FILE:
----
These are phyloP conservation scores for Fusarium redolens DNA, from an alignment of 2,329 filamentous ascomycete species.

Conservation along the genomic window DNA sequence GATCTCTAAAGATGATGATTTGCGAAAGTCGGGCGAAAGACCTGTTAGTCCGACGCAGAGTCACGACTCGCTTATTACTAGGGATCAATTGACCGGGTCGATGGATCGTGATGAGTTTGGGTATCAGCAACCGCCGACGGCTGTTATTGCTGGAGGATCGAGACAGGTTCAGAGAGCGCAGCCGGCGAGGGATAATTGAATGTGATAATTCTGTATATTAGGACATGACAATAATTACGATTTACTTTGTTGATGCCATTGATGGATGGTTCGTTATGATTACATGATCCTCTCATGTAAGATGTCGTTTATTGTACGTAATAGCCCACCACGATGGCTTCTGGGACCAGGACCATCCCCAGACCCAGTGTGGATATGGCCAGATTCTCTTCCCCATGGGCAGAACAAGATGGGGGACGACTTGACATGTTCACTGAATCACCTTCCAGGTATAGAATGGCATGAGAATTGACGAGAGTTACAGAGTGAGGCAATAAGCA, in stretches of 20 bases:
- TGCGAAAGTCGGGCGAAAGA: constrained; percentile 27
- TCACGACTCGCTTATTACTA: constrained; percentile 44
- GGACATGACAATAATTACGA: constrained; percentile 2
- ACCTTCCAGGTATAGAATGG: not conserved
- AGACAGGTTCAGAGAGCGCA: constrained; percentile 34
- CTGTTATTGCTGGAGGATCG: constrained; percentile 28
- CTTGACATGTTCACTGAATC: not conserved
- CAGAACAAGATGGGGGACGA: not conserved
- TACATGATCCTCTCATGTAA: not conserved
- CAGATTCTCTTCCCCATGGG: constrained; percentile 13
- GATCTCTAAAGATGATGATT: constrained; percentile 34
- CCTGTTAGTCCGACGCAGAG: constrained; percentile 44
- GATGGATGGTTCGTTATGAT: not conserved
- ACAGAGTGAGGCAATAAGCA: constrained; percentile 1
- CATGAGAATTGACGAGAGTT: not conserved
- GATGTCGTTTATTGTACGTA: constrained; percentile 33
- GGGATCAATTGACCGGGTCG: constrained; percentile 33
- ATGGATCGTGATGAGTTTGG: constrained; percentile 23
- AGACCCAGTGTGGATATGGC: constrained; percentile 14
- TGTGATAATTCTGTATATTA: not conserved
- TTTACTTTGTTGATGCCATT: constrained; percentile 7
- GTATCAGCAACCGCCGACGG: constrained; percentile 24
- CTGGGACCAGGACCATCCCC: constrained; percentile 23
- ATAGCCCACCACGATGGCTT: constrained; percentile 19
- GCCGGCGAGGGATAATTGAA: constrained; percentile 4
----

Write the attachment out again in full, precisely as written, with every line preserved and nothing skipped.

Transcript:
These are phyloP conservation scores for Fusarium redolens DNA, from an alignment of 2,329 filamentous ascomycete species.

Conservation along the genomic window DNA sequence GATCTCTAAAGATGATGATTTGCGAAAGTCGGGCGAAAGACCTGTTAGTCCGACGCAGAGTCACGACTCGCTTATTACTAGGGATCAATTGACCGGGTCGATGGATCGTGATGAGTTTGGGTATCAGCAACCGCCGACGGCTGTTATTGCTGGAGGATCGAGACAGGTTCAGAGAGCGCAGCCGGCGAGGGATAATTGAATGTGATAATTCTGTATATTAGGACATGACAATAATTACGATTTACTTTGTTGATGCCATTGATGGATGGTTCGTTATGATTACATGATCCTCTCATGTAAGATGTCGTTTATTGTACGTAATAGCCCACCACGATGGCTTCTGGGACCAGGACCATCCCCAGACCCAGTGTGGATATGGCCAGATTCTCTTCCCCATGGGCAGAACAAGATGGGGGACGACTTGACATGTTCACTGAATCACCTTCCAGGTATAGAATGGCATGAGAATTGACGAGAGTTACAGAGTGAGGCAATAAGCA, in stretches of 20 bases:
- TGCGAAAGTCGGGCGAAAGA: constrained; percentile 27
- TCACGACTCGCTTATTACTA: constrained; percentile 44
- GGACATGACAATAATTACGA: constrained; percentile 2
- ACCTTCCAGGTATAGAATGG: not conserved
- AGACAGGTTCAGAGAGCGCA: constrained; percentile 34
- CTGTTATTGCTGGAGGATCG: constrained; percentile 28
- CTTGACATGTTCACTGAATC: not conserved
- CAGAACAAGATGGGGGACGA: not conserved
- TACATGATCCTCTCATGTAA: not conserved
- CAGATTCTCTTCCCCATGGG: constrained; percentile 13
- GATCTCTAAAGATGATGATT: constrained; percentile 34
- CCTGTTAGTCCGACGCAGAG: constrained; percentile 44
- GATGGATGGTTCGTTATGAT: not conserved
- ACAGAGTGAGGCAATAAGCA: constrained; percentile 1
- CATGAGAATTGACGAGAGTT: not conserved
- GATGTCGTTTATTGTACGTA: constrained; percentile 33
- GGGATCAATTGACCGGGTCG: constrained; percentile 33
- ATGGATCGTGATGAGTTTGG: constrained; percentile 23
- AGACCCAGTGTGGATATGGC: constrained; percentile 14
- TGTGATAATTCTGTATATTA: not conserved
- TTTACTTTGTTGATGCCATT: constrained; percentile 7
- GTATCAGCAACCGCCGACGG: constrained; percentile 24
- CTGGGACCAGGACCATCCCC: constrained; percentile 23
- ATAGCCCACCACGATGGCTT: constrained; percentile 19
- GCCGGCGAGGGATAATTGAA: constrained; percentile 4